What to do about flea control? 0 Comments

Dog with FleasCanine Retreat requires our guests to be on a regularly applied flea control medication. Fleas are difficult to get rid of and no one wants these little buggers getting into their home!

Depending on your pet’s lifestyle, they may also come into contact with ticks and heartworms which can lead to serious medical complications. We advise discussing with your local veterinarian the best preventive measures to take for your pet’s particular situation.

To help you learn more about fleas, we have included a very interesting and informative article about fleas written by Dr. Annette LePere, VMD, Medical Director of Rolling Hills Animal Hospital in Rancho Palos Verdes, CA:

By Annette LePere, VMD

Did you know that fleas have been around for over 100 million years? Unfortunately, that means they will probably be around well into our future too, the resilient little buggers! So what can we, as pet owners, do about this pesky parasite? Well, to create and maintain a flea-free environment, we first need to understand the flea, and how the medications we use affect them.

  1.  THE GOOD: Super products!!!

Flea control has come a long way since I had my first job in a vet hospital in 1994. All but gone are the days of flea dips and combing. . Now we have many new veterinary-grade flea products that are not only safe, but extremely effective. Most kill multiple stages of the flea – aiming for the adult, larva and egg. These products tend to last for at least 30 days, and often contain an insect growth inhibitor– which prevents immature stages from growing into blood sucking adults! We even have sprays for the yard that include these ingredients to help prevent just a few fleas from becoming an infestation.

  1. THE BAD: Strange Flea Facts & Body Parts…

Fleas are wingless, parasitic insects that attack/affect many different mammals, such as dogs, cats, raccoons, opossums and even humans! They can jump over 150 times their body size, which can equate to almost a foot in any direction, making them one of the best jumpers in the animal kingdom. Fleas also have flat bodies that allow them to run in between hairs easily, making them very difficult to kill even by pressure. One flea alone can bite up to 400 times in a single day, and can spawn over 1,000 fleas in under a month! Fleas will even use us as transportation, carrying them from place to place, facilitating their ability to cause widespread diseases. Remember the Bubonic Plague, or Black Death, that killed an estimated 60% of the European population in the 14th Century? This was spread by rodents carrying fleas infected with the bacteria Y. Pestis! This is just a grim reminder of why it’s so important to take anti-flea action, even if only a few fleas are found on your pet!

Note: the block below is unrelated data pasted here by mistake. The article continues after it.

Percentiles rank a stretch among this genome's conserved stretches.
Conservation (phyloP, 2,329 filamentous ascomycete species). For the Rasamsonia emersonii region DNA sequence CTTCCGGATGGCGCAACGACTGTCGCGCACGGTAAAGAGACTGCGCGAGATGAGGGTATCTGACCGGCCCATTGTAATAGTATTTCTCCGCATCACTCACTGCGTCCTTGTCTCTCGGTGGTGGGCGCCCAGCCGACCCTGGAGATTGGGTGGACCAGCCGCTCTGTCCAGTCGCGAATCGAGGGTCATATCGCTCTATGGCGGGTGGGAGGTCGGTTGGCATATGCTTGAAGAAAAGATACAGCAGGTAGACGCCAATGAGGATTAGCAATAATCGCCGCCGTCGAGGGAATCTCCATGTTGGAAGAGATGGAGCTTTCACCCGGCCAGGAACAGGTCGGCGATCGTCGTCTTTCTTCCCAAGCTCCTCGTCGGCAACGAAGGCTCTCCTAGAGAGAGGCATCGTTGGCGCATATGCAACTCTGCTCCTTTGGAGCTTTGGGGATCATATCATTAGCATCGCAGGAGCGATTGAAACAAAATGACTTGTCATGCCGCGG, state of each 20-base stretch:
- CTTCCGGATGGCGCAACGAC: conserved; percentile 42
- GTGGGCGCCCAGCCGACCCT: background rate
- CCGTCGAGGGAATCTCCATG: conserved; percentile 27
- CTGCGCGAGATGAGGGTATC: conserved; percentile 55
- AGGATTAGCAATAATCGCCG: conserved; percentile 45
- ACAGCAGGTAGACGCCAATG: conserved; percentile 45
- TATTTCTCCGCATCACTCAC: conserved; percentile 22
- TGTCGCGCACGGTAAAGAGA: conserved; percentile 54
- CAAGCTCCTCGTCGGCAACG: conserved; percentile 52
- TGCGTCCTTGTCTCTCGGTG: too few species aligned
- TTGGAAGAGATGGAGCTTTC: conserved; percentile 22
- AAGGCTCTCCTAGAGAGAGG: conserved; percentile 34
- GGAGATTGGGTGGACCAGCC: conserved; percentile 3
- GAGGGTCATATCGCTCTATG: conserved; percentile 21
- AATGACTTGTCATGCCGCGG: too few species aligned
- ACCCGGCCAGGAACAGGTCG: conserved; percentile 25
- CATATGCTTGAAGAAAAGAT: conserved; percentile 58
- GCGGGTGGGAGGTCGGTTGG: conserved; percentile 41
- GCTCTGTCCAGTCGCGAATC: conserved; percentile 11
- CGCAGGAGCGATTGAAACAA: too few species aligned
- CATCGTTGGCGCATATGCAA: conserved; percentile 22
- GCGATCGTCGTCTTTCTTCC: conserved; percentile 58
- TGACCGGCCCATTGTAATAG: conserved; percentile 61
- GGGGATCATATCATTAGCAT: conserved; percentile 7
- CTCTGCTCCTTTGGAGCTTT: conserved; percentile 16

1. THE UGLY: Life Cycle of the Flea

flea life cycleOn average, a flea can live 2-3 months and has to go through 4 different stages of growth – egg, larva, pupa and then adult. In order for a flea to lay an egg, the adult must have a bloodmeal first. Understanding these different stages of the flea life cycle, brings to light how a lot of the flea products we use on our pets actually work. A female starts by laying eggs on the host, which then fall off into the environment (like the yard, the carpet, or where your pet sleeps). The eggs can last in the environment a few weeks before hatching, then turning into larva. The larva feed on any available organic material, then move to cool dark areas where they develop into pupae and settle inside a cocoon. Then the adult flea hatches when it gets a signal of movement or warmth from an unsuspecting passerby, where the flea has a few days to survive until a bloodmeal – otherwise known as a BITE. After that, one female flea can lay up to 5000 eggs in her lifetime, making this cycle very easy to repeat! Yuck!


So in order to keep your pets (and hopefully your home) flea free this summer, just remember to keep your pets (both indoor & outdoor) on a good flea preventative, vacuum your carpets and wash your pet bedding regularly, and consider treating your yard, if you have a lot of stray animals or wildlife that live nearby. Ask one of us to help you determine what is the safest and most effective flea control for your pet!

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